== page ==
1. the Temple is the place of God’s feet, i.e. His dwelling place and His mere presence will glorify it


    • “Although you have been forsaken and hated, with no one traveling through, I will make you the everlasting pride and the joy of all generations. You will drink the milk of nations and be nursed at royal breasts. Then you will know that I, the LORD, am your Savior, your Redeemer, the Mighty One of Jacob. Instead of bronze I will bring you gold, and silver in place of iron. Instead of wood I will bring you bronze, and iron in place of stones. I will make peace your governor and righteousness your ruler. No longer will violence be heard in your land, nor ruin or destruction within your borders, but you will call your walls Salvation and your gates Praise.” (Isaiah 60:15–18, NIV84)
            1. God’s marvelous new day of salvation would not be a passing fancy
                1. it will be an everlasting new day
                2. self-esteem and joy would again mark the people of Jerusalem
            2. all of this will come to pass so Israel might know Yahweh their God and rest assured that he was their Savior and Redeemer
                1. and guess what? It did!
                  • Ezra 7:11-27
                2. God remains the Mighty One of Jacob
                    1. this means that God had been Israel’s God as long as there had been an Israel
                    2. if you remember it was Jacob, who after wrestling all night with God, was renamed Israel
                    3. from his twelve sons came the twelve tribes of Israel
            3. peace and prosperity and righteous will govern the land


            1. Israel’s salvation will be so complete that Zion wold no longer have to depend upon unpredictable natural phenomena for weather and light
                1. God’s glorious presence would outshine the sun, so that darkness will be no more
            2. Israel’s days of sorrow will end
                1. but such marvelous new promises were possible only under one condition
                2. the people themselves must be totally different
                    1. they must live righteously, turning away from the sins they had confessed in chapter 59
                    2. then they would be able to claim possession of their land forever, without worry that an enemy might take it away or that God would again punish them for their sins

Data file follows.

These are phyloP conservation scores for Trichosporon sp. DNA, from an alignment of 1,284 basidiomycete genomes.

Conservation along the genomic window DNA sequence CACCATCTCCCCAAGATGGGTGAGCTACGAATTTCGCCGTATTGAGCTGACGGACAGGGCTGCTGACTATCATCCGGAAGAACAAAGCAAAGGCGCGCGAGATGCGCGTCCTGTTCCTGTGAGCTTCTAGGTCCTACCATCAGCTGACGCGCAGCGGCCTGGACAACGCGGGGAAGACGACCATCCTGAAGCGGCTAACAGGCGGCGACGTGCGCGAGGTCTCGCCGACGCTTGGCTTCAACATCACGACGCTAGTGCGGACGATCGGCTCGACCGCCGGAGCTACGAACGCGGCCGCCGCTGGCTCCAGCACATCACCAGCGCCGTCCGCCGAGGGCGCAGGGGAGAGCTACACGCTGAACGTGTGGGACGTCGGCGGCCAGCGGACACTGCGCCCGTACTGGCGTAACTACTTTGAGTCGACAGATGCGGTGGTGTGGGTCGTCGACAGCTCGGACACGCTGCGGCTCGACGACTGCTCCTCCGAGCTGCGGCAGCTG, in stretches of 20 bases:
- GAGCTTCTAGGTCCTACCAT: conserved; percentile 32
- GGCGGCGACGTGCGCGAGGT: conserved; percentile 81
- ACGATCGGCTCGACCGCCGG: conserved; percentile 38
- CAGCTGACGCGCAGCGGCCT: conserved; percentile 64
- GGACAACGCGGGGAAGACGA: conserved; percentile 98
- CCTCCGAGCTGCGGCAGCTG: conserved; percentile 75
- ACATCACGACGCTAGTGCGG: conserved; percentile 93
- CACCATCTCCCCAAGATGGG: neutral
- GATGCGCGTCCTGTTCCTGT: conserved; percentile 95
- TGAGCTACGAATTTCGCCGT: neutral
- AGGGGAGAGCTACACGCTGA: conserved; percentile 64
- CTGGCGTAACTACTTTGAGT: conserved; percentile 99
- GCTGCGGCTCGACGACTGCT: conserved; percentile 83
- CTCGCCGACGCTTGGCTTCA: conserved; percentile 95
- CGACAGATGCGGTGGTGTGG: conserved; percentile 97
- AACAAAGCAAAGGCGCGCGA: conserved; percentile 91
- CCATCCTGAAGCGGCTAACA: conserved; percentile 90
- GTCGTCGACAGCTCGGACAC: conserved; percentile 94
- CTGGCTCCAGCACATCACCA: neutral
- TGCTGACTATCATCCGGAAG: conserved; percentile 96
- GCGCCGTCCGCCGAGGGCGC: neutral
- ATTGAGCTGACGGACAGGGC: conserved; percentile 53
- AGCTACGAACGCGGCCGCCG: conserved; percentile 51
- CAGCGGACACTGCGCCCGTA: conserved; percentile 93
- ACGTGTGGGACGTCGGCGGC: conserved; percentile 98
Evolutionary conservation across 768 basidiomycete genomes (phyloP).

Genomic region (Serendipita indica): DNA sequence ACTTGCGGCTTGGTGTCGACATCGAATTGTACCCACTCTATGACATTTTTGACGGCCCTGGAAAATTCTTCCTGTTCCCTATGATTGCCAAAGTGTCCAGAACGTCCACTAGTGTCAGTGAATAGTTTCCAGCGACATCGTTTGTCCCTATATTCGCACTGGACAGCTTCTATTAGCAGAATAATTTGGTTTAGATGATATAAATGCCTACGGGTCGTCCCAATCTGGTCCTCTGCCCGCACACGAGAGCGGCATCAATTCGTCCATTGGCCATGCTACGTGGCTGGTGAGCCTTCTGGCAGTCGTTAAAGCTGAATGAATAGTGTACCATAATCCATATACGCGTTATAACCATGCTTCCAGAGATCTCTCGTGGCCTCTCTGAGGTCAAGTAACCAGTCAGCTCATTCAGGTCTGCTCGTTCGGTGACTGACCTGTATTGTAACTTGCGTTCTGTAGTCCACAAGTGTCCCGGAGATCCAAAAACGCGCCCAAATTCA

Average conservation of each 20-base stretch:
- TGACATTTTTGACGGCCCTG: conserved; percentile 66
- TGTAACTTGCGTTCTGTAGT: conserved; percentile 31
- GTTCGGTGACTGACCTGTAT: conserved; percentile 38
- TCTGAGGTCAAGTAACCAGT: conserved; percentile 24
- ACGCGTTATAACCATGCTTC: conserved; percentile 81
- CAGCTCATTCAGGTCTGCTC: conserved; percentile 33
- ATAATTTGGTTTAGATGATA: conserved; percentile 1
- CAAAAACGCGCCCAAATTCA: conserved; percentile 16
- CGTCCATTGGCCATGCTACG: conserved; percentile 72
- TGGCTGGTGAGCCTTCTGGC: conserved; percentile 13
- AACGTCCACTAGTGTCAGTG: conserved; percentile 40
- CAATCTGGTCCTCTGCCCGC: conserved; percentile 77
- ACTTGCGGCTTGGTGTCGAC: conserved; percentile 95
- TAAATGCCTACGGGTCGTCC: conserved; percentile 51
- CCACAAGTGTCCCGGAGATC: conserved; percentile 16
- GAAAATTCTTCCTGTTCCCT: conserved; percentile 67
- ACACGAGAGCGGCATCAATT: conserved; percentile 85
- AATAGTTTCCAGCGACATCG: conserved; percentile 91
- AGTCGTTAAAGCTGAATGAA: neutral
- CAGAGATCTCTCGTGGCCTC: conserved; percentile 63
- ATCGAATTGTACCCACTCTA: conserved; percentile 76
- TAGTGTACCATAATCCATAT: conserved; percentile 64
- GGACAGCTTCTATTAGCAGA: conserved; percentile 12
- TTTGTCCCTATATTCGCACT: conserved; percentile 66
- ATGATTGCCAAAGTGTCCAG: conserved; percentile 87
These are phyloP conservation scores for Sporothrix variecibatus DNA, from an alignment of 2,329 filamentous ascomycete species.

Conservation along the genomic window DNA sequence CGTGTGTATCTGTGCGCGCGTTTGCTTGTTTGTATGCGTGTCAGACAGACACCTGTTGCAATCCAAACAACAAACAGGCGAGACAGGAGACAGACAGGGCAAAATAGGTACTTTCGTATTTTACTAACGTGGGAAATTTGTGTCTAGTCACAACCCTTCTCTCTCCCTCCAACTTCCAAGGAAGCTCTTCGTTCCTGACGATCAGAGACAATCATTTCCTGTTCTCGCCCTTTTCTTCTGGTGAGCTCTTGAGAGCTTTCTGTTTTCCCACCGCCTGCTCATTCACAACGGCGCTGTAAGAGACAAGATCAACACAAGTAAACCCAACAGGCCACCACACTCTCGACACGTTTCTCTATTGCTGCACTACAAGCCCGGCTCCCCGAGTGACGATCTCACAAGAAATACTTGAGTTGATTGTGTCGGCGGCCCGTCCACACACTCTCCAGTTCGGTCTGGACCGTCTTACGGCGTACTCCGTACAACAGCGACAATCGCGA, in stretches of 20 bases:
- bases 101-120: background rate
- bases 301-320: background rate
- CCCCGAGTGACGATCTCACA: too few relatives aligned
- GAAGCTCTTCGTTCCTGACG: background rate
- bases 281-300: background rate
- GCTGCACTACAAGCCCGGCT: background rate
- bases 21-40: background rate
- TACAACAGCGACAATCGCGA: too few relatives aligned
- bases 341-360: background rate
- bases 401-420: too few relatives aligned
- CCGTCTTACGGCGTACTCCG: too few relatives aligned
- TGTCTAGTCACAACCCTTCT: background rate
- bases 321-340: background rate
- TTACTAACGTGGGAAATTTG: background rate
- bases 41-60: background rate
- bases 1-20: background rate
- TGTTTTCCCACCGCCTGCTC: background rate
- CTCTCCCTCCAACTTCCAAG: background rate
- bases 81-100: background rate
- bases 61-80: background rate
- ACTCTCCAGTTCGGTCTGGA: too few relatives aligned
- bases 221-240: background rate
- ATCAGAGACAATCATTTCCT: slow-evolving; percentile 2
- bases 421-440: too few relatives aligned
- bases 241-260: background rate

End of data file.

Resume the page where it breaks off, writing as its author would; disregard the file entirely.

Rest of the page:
3. under such conditions, the promise to Abraham of many descendants would be fulfilled
                1. such promises depend not upon human effort, but upon God’s power
            4. in the end, His people will gather for the glorious day when He will display his splendor among them



            1. I am fairly well convinced that vv. 19-22 look much further into the future then even Isaiah could imagine
                1. I think these closing verse see the New Jerusalem at the end of the age
                  • “Then I saw a new heaven and a new earth, for the first heaven and the first earthhad passed away, and there was no longer any sea. I saw the Holy City, the new Jerusalem, coming down out of heaven from God, prepared as a bride beautifully dressed for her husband. And I heard a loud voice from the throne saying, “Now the dwelling of God is with men, and he will live with them. They will be his people, and God himself will be with them and be their God. He will wipe every tear from their eyes. There will be no more death or mourning or crying or pain, for the old order of things has passed away.” (Revelation 21:1–4, NIV84)
                  • “The twelve gates were twelve pearls, each gate made of a single pearl. The great street of the city was of pure gold, like transparent glass. I did not see a temple in the city, because the Lord God Almighty and the Lamb are its temple. The city does not need the sun or the moon to shine on it, for the glory of God gives it light, and the Lamb is its lamp. The nations will walk by its light, and the kings of the earth will bring their splendor into it. On no day will its gates ever be shut, for there will be no night there. The glory and honor of the nations will be brought into it.” (Revelation 21:21–26, NIV84)


            1. a more literal translation of Arise, shine in verse 1 is Arise, give light
            2. Jesus is probably thinking of this passage when he says:
              • “You are the light of the world. A city on a hill cannot be hidden. Neither do people light a lamp and put it under a bowl. Instead they put it on its stand, and it gives light to everyone in the house. In the same way, let your light shine before men, that they may see your good deeds and praise your Father in heaven.”/ (Matthew 5:14–16, NIV84)


            1. nations that have been Israel’s enemies are now moved by God to be their benefactors


    • Psalm 103:1-5; 8-14